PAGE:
Sunday, September 30, 2012

Stephen Woodworth Goes Down in Flames

Stephen Woodworth, our local MP, introduced a private member's bill to have the House study the question of whether a child is a "human being before the moment of complete birth".

Of course, the whole thing is a scam -- one that our local journalists couldn't or didn't see through.

Deep down, I don't believe Woodworth isn't interested at all in this question. I think that what he really wants to do is ban abortion (in consonance with his Catholic duty), and he's using this bill to try to achieve his goal through semantic games.

Suppose you're building a house. You dig the foundation. Is it a house yet? You pour the concrete. Is it a house yet? You start framing the house. Is it a house yet? You put in the window frames. Is it a house yet?

When does it become a house?

Some people might say it is a house as soon as you start building it. Others might say it is a house when it is ready to move in. There's no correct answer here, because the word "house" covers a lot of ground -- think of "abandoned house", "ruined house", "half-built house", "reconstructed house", and so forth.

Any line that you draw is arbitrary.

Of course, for legal reasons, sometimes we have to draw these arbitrary lines. Why should a 19-year-old be able to drink in Ontario, but not someone who is aged 18 years 364 days? This distinction makes no sense at all; it's purely an artificial legal construct that represents a guess about responsibility and maturity.

Arguments about DNA miss the point, too. It's not about whether the fetus has human DNA, because it clearly does. The argument is all about at what stage the fetus becomes a "person" (another ill-defined word!) that has the rights we expect people to have in a free society. And it's about how long those rights can be subservient to the rights of the woman in whose body the fetus is growing.

Viewed in this way, deciding whether a child is "a human being before the moment of complete birth" is just a political game. I don't expect much different from politicians, but I did expect more from Woodworth -- I had much more respect for him before this.

If he were sincere, he would answer my question, "What penalty would be appropriate for a woman who has an abortion?" He refuses to answer, and our local journalists are too cowardly to ask.

I'm happy to see that the bill went down to defeat, 203 to 91. But the main thing is to elect someone else to Parliament next time around.

Wednesday, September 26, 2012

Three Cheers for Carol Wainio!

Carol Wainio, who has been exposing the sloppy habits (or worse) of certain Canadian newspaper columnists, including David Warren and Margaret Wente, for a couple of years now, is finally getting some well-deserved attention.

For anyone with a brain, Wainio's carefully-documented examples of what appears to be Wente's serial plagiarism would have required, at the very least, a serious investigation at the Globe and Mail. Instead, Wainio was ignored or insulted.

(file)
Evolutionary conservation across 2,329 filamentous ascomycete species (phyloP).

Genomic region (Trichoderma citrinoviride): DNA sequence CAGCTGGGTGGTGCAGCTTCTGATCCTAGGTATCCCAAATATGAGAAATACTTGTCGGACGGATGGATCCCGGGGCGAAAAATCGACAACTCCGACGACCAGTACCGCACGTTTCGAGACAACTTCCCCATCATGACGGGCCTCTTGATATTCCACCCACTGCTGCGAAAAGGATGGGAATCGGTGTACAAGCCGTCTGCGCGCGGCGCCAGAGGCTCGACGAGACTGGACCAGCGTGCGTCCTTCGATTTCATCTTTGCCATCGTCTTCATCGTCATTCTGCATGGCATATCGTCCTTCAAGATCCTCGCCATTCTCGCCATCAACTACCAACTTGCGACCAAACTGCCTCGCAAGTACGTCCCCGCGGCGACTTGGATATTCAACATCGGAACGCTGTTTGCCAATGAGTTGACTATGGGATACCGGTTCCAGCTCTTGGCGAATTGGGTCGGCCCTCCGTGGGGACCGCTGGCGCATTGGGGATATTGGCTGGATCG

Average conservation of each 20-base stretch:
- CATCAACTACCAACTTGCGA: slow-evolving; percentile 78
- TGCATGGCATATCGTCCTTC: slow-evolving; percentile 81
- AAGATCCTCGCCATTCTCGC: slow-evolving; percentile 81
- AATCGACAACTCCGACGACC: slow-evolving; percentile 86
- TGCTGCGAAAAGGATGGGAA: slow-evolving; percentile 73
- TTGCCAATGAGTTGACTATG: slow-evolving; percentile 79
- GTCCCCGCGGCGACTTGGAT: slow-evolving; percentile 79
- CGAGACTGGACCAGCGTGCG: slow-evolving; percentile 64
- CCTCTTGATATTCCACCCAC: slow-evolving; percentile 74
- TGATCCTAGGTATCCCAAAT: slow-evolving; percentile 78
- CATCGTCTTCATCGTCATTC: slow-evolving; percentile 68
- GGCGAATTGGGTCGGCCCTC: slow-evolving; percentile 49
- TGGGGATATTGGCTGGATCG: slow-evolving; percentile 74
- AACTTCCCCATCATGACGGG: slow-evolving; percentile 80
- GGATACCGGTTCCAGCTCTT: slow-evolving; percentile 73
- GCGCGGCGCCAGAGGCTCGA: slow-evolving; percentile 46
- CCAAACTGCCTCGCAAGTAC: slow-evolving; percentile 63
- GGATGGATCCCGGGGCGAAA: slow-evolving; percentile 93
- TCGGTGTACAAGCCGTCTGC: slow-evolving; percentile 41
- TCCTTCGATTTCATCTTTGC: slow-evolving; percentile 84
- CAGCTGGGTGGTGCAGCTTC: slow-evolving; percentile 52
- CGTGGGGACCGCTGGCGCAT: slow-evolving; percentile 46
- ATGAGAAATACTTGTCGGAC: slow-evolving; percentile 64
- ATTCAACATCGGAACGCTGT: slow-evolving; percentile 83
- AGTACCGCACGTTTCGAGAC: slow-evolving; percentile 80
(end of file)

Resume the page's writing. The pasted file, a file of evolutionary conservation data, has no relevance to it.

Not any more.

When the Globe's public editor issued a whitewash of Wente's behavior, they were inundated with complaints.

The CBC -- displaying the journalistic integrity apparently lacking at the Globe and Mail -- has dropped Wente from their media panel.

Will there be further repercussions for Wente? Personally, I think the examples Wainio has assembled amount to a good case for firing Wente. She wouldn't be missed.

Meanwhile, Wainio is shunning the publicity. She deserves an honorary degree, at the very least, for having the courage to persevere in face of the shameless silence of most Canadian media. Or maybe even the Order of Canada.

Tuesday, September 25, 2012

Religious Philosophy Exposed!

This is great!

Jerry Coyne reports that Maarten Boudry, philosopher at Ghent University in Belgium, succeeded in getting a fake theological/philosophical abstract accepted at two theology conferences. Both accepted it, and Reformational Philosophy put it in the proceedings (look under the pseudonym "Robert A. Maundy").

For those of us who have suspected for quite a while that there is something seriously wrong with some parts of modern academic philosophy (where, for example, Alvin Plantinga is "respected" and his EAAN gets serious treatment instead of laughter), this is some small vindication, although perhaps not proof.

Tuesday, September 11, 2012

Eleven Years Later, 9/11 Truthers Find Ways to Look Even More Ridiculous

Eleven years ago today, I was on sabbatical at the University of Arizona and listening to NPR when I heard the shocking news that the United States had been attacked by terrorists. Most of us quickly suspected Muslim religious extremists were the perpetrators, and we weren't wrong. My colleagues and I speculated that, despite the evidence, conspiracy theorists would quickly find some other group to blame: the CIA, Mossad, Bush, etc., and we weren't wrong either. Soon there were dozens of false claims circulating: that hundreds of Jews had been warned before the attack; that Larry Silverstein, owner of WTC 7, had given the order for controlled demolition of the building; and so forth. Only crackpots, we thought, would subscribe to these nutty claims.